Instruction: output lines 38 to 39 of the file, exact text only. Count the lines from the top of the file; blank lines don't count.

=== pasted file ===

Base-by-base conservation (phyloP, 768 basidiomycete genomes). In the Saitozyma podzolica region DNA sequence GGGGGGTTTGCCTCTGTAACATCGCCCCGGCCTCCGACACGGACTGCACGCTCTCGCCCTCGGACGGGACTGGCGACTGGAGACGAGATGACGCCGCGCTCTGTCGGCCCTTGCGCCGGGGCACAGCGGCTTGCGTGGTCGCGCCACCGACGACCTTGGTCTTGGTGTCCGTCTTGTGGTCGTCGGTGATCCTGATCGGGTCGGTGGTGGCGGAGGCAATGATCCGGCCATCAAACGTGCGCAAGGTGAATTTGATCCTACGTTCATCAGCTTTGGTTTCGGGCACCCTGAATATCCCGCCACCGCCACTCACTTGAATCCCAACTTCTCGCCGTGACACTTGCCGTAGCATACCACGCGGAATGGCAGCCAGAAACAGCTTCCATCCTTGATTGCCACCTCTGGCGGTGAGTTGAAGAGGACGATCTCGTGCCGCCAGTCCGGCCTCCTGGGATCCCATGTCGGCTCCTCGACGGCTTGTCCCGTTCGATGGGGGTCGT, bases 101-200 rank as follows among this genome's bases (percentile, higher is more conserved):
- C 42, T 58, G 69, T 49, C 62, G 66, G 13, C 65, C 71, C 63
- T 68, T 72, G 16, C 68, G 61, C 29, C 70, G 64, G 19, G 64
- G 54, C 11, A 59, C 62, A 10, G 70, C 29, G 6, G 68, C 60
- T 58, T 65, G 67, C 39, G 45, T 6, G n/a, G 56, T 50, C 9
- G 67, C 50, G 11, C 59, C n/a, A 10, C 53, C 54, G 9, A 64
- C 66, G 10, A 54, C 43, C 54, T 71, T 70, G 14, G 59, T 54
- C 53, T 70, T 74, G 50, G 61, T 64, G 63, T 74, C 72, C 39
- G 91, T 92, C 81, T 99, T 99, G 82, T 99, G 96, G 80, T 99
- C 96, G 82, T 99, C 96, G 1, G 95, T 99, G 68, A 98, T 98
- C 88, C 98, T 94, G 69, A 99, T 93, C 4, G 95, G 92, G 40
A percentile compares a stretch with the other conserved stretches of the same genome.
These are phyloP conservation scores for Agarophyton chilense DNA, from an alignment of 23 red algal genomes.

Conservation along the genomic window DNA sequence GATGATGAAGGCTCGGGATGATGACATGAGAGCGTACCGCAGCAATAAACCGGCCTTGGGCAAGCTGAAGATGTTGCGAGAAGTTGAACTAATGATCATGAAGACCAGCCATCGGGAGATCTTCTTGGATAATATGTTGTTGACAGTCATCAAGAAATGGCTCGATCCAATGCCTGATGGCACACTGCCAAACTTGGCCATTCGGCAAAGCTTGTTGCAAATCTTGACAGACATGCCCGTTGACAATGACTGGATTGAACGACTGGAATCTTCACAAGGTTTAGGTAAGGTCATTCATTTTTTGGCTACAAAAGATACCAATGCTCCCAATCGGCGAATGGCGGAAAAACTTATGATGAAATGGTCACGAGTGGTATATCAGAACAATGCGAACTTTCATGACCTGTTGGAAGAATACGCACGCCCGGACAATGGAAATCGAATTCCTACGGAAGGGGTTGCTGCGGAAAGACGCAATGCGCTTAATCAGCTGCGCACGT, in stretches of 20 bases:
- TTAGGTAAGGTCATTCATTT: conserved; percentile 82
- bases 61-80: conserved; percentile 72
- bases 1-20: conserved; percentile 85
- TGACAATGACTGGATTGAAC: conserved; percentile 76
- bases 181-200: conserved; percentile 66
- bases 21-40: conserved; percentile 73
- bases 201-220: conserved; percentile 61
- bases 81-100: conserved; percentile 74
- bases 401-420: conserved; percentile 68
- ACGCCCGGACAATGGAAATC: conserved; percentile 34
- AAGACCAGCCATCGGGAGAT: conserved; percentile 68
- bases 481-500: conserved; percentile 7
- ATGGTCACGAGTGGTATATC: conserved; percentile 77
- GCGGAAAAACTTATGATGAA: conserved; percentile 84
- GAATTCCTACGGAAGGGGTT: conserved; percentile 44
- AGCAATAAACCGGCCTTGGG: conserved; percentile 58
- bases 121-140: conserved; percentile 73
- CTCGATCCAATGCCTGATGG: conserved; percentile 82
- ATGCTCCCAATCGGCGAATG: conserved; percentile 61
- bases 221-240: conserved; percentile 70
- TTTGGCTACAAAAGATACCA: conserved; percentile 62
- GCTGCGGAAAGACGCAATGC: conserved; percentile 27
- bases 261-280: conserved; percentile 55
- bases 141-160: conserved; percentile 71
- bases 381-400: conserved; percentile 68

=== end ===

- bases 141-160: conserved; percentile 71
- bases 381-400: conserved; percentile 68